“It is important to ensure that nuclear energy is treated on an equal footing with other low-carbon energy sources by EU decision makers,” says Esa Hyvärinen, the new president of Brussels-based industry group Foratom. Nuclear, he says, will play an important role in meeting the bloc’s climate targets.
Hyvärinen’s appointment as president of Foratom began on 1 January this year and will run for two years. He is head of the CEO’s office at Finland’s Fortum Corporation, whose subsidiary Fortum Heat & Power owns and operates the Loviisa nuclear power plant.
Speaking in an interview with Spain’s nuclear industry forum Foronuclear, he said: “The recognition of nuclear energy by the European Commission in its 2050 long-term strategy was an important sign for us. However from a nuclear industry standpoint the question is how this recognition will be reflected in particular EU legislative files, such as the European Green Deal or the Sustainable Finance taxonomy regulation.”
The European Union’s key climate targets for 2030 are: an at least 40% reduction in greenhouse gas emissions (from 1990 levels); an at least 32% share for renewable energy; and an at least 32.5% improvement in energy efficiency. In its longer-term strategy, the EU aims to be climate-neutral by 2050.
Hyvärinen said that if the EU is to achieve its 2050 zero-carbon target, then its current 2030 CO2 reduction targets may not be enough.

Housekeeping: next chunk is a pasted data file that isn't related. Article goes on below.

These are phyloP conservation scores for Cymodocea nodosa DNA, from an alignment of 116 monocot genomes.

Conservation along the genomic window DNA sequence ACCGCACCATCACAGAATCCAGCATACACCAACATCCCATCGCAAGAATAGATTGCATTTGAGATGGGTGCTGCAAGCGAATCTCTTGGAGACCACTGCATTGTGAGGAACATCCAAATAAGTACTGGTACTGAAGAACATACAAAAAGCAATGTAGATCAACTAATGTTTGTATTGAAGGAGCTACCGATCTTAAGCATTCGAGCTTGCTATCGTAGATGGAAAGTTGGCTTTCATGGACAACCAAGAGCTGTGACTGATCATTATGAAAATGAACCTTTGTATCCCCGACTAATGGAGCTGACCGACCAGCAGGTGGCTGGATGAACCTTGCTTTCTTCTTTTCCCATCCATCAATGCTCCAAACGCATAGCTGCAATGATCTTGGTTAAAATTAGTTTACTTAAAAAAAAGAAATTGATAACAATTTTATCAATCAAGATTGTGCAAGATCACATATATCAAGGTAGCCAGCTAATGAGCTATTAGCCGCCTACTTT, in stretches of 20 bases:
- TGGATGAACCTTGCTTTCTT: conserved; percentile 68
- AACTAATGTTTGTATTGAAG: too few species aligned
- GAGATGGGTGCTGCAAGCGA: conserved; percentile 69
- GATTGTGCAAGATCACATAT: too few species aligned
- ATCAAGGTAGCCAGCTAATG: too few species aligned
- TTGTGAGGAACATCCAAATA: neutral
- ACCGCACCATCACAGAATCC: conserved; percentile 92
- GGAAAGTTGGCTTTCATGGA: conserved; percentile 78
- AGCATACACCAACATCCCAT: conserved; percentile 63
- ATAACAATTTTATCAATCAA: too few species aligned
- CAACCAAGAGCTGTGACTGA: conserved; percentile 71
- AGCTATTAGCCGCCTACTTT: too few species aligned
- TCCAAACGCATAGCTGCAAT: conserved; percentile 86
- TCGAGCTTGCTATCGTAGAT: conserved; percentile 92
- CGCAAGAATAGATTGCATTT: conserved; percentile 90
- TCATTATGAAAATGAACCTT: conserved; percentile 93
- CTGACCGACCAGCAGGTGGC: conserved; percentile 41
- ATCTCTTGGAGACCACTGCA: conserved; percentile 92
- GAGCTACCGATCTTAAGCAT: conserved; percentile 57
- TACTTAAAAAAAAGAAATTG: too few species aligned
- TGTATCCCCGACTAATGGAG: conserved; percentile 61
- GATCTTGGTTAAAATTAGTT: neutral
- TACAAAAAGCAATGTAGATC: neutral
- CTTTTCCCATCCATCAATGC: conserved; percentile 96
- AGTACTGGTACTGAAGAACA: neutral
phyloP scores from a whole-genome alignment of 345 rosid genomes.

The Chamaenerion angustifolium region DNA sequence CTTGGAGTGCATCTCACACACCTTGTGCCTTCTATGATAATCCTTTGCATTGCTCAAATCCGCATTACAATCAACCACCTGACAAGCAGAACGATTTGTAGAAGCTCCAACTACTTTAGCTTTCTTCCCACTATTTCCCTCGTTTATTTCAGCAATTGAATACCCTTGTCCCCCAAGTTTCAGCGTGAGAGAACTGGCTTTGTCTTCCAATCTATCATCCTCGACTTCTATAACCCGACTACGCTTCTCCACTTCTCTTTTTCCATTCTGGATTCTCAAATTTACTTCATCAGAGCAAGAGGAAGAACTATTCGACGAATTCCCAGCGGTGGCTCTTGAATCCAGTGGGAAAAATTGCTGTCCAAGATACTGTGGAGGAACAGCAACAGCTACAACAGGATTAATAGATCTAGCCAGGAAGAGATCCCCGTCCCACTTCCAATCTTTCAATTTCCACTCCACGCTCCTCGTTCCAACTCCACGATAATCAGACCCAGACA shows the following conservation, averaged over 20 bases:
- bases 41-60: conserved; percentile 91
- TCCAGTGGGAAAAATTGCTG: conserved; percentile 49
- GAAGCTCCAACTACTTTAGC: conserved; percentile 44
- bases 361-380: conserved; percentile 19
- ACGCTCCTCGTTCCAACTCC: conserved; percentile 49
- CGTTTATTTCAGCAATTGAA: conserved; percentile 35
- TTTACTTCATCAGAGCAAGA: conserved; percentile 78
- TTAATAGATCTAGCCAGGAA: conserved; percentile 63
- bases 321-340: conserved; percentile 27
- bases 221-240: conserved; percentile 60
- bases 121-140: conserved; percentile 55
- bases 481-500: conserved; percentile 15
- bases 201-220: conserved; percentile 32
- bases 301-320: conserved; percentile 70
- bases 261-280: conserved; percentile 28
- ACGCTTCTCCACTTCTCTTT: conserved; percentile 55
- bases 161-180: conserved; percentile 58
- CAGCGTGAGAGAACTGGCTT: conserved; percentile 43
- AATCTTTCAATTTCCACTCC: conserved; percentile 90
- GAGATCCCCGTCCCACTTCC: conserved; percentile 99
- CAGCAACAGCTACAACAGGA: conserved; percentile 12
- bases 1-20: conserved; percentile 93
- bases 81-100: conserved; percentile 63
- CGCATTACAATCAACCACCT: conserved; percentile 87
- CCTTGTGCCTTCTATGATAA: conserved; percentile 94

“We therefore support the Commission’s goal of raising this target, as long as it leaves Member States free to choose their own low-carbon energy mix. Expecting them to reduce their greenhouse gas emissions, whilst at the same time preventing them from investing in specific low-carbon technologies such as nuclear, would be counter-productive.
“Foratom believes that the European Union, in order to achieve its 2050 decarbonisation goals, needs all low-carbon energy sources, including nuclear energy. This will enable the bloc to achieve a sustainable and low-carbon future while at the same time providing people with reliable and affordable electricity.”
However, Hyvärinen said Foratom will not push for more favourable legislation for nuclear power, compared with other low-carbon energy sources.
“What is important, is the treating all low-carbon energy sources equally, which is not always the case, in spite of even the European Commission describing nuclear energy as the backbone of the 2050 carbon-free Europe, together with renewables.”
He noted that several EU Member States have made their commitment to more ambitious CO2 reduction targets conditional upon being able to invest in new nuclear power. “This trend shows that more and more Member States consider nuclear energy to be an important tool in counteracting climate change and see a bright future for it in the EU.”
He added, “I am optimistic as long as decision makers rely on the opinion of experts who are analysing the current situation and recommending how the world can fulfill the Paris Agreement’s promise. The UN’s IPPC has made it clear that nuclear power is essential if the world is to keep global warming to below 1.5 degrees. We have to choose the best tools available today as renewables alone cannot solve the climate crisis and betting too much on CO2 emitting gas could also have harmful lock-in effects in the long term. That’s why, low-carbon, flexible nuclear must form part of the energy mix.”
Hyvärinen said Foratom will continue highlighting all the features of nuclear energy that can contribute to meeting the European Union’s climate goals, the development of its economy and to the achievement of other goals.